I strongly believe that good theology has two important tasks:to keep all people free for God and to keep God free for all people. In my opinion, most churches do not allow God much freedom. God is always so much bigger than the theological and churchy boxes we build for “him.” Without recognizing it, many people have an operative image of God as Santa Claus. He’s “making a list and checking it twice, gonna find out who’s naughty or nice.” He rewards the good kids with toys (heaven) and punishes the bad kids with lumps of coal (hell).
.. That’s not the great Good News!
.. Empires cannot afford too much mercy or forgiveness. Soon the Church created equations: this much sin results in this many years in purgatory or hell; this much penance results in this much time released from purgatory.
.. Disobedience or disloyalty were seen as much more sinful than any failure to love or serve or show mercy.
Unfortunately, it’s much easier to organize people around fear and hatred than around love. Most people who want to hold onto power view God as vindictive and punitive. Powerful people actually prefer this worldview, because it validates their use of intimidation.
.. Jesus tells us to love our enemies, but this “cultural” god sure doesn’t. Jesus tells us to forgive “seventy times seven” times, but this god doesn’t. Instead, this god burns people for all eternity.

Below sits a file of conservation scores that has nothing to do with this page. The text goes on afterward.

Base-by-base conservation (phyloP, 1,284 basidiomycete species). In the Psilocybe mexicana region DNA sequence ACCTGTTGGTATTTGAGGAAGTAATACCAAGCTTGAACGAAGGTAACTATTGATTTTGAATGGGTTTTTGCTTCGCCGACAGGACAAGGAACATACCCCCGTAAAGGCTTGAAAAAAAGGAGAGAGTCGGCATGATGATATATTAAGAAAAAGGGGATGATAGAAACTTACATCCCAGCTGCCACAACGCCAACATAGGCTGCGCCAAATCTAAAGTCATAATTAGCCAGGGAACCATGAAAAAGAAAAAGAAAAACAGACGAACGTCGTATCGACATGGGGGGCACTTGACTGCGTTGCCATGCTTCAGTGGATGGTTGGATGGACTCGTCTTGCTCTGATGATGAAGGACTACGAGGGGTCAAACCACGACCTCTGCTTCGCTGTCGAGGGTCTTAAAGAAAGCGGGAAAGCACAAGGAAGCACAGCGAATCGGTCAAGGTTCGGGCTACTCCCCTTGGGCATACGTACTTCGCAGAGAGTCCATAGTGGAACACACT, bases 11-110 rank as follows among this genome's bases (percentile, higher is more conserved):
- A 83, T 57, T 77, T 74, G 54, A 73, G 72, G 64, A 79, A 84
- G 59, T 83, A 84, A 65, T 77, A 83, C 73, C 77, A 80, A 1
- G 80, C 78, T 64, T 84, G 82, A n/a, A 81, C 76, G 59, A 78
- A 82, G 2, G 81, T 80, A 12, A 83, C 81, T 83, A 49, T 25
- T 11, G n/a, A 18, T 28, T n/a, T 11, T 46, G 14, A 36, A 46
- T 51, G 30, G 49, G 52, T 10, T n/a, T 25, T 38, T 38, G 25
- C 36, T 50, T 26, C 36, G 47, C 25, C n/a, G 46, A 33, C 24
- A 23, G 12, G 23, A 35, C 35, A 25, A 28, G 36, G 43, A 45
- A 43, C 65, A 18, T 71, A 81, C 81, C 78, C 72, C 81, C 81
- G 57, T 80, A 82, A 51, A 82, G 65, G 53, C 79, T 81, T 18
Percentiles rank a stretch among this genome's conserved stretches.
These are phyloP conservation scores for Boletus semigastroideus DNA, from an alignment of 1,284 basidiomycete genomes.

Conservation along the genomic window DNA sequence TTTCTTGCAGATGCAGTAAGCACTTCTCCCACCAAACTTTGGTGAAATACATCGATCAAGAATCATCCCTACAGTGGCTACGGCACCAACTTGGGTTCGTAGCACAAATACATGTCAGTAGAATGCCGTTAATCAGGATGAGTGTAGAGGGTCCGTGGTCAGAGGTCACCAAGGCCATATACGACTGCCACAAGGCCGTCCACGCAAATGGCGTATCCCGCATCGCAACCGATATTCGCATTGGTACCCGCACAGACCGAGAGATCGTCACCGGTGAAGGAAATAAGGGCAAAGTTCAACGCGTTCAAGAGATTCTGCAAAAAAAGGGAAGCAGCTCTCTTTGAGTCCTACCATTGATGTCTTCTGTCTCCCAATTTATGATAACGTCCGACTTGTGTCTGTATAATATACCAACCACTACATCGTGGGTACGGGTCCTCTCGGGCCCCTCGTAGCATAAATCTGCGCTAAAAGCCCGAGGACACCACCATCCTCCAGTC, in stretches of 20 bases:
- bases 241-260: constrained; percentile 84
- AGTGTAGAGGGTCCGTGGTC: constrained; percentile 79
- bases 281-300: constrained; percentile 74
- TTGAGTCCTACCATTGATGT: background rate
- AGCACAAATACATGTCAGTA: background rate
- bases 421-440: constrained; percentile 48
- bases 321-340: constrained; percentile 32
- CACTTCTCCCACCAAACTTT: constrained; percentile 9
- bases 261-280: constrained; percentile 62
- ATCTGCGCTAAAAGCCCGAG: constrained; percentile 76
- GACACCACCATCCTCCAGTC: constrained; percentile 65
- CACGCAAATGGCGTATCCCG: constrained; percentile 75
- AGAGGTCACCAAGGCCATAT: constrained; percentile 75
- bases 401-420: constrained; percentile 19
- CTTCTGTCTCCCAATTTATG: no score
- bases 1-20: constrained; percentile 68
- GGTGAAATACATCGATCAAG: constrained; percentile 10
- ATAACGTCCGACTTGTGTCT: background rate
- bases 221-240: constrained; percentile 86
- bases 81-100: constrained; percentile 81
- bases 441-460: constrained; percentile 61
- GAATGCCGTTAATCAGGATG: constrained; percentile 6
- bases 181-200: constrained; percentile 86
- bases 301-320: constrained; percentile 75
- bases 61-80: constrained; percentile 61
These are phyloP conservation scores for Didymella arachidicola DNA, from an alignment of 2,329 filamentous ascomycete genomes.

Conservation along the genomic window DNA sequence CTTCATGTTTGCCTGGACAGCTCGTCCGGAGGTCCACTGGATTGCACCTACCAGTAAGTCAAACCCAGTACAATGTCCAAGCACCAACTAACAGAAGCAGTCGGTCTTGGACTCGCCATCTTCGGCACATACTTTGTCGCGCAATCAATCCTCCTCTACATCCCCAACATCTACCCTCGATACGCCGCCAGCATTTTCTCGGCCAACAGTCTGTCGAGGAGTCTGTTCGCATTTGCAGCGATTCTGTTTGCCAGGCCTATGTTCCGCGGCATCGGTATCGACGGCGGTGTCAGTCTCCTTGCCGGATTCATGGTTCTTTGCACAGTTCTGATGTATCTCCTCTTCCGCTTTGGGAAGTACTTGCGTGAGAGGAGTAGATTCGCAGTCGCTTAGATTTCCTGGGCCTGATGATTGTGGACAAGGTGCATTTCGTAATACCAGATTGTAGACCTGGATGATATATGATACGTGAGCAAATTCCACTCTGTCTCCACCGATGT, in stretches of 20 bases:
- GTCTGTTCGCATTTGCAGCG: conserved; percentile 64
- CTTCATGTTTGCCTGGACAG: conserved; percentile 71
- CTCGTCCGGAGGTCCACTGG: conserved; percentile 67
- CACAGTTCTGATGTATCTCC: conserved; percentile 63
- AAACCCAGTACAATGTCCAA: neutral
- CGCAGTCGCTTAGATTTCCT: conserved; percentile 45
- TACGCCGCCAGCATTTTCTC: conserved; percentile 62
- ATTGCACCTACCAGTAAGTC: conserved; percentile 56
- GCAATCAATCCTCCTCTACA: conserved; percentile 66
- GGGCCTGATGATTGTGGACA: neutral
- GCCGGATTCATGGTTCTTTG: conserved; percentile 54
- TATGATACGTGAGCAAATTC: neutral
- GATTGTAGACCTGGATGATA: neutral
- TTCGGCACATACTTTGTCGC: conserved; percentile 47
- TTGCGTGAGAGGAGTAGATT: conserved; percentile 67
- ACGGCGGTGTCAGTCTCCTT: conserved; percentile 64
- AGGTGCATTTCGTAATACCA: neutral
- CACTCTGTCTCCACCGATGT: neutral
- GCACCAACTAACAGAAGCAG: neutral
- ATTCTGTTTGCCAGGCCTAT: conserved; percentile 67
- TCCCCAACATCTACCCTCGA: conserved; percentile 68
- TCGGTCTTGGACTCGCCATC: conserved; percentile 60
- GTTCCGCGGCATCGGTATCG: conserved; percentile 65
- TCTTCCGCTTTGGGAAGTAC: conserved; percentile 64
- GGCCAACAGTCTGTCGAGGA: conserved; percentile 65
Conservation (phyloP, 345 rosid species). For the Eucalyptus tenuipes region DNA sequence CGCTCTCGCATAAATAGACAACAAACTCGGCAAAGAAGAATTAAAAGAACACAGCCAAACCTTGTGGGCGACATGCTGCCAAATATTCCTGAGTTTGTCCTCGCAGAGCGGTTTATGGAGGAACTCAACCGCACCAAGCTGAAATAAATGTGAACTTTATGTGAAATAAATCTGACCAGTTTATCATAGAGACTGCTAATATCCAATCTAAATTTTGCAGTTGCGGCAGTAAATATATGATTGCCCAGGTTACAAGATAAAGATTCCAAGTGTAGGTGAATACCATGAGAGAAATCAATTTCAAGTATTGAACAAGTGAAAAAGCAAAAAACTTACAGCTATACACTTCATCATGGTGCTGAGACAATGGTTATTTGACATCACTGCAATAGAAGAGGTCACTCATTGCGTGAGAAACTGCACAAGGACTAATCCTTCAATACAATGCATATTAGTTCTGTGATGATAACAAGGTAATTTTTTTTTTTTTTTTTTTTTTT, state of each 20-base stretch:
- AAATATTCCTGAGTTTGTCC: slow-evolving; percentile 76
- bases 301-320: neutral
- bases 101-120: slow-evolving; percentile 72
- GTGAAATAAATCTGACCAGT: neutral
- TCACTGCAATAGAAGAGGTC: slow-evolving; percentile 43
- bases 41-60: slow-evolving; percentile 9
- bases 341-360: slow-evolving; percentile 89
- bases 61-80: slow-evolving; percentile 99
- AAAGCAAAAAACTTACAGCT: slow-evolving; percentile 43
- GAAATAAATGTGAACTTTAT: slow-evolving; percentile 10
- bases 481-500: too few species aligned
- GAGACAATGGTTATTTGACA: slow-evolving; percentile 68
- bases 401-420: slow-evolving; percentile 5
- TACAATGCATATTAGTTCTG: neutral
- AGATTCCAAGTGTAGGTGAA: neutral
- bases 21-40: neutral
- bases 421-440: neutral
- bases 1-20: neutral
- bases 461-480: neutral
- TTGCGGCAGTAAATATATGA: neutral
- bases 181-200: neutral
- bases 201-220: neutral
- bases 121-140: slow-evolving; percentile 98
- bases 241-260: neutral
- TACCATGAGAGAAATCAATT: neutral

.. Most humans are more loving and forgiving than such a god. We’ve developed an unworkable and toxic image of God that a healthy person would never trust.
.. The words Sheol and Gehenna are used in Matthew, but they have nothing to do with our later medieval notion of eternal punishment. Sheol is simply the place of the dead, a sort of limbo place where humans await the final judgment when God will finally win.
.. Gehenna was both the garbage dump outside of Jerusalem–the Valley of Hinnom–and an early Jewish metaphor for evil (Isaiah 66:24). The idea of hell as we most commonly view it came much more from Dante’s Divine Comedy than the Bible.
In 2009, the Manhattan Declaration, led by Chuck Colson and Robert P. George, reaffirmed the three primary goals of religious conservatives: to protect all human life, including that of the unborn; to reinforce the sanctity of marriage and the family; and to conserve the religious freedom of all persons. All three goals would be in jeopardy under a Trump presidency.
.. Beyond that, Trump’s vitriolic — and often racist and sexist — language about immigrants, women, the disabled, and others ought to concern anyone who believes that all persons, not just the “winners” of the moment, are created in God’s image.
.. Trump can win only in the sort of celebrity-focused mobocracy that Neil Postman warned us about years ago, in which sound moral judgments are displaced by a narcissistic pursuit of power combined with promises of “winning” for the masses. Social and religious conservatives have always seen this tendency as decadent and deviant. For them to view it any other way now would be for them to lose their soul.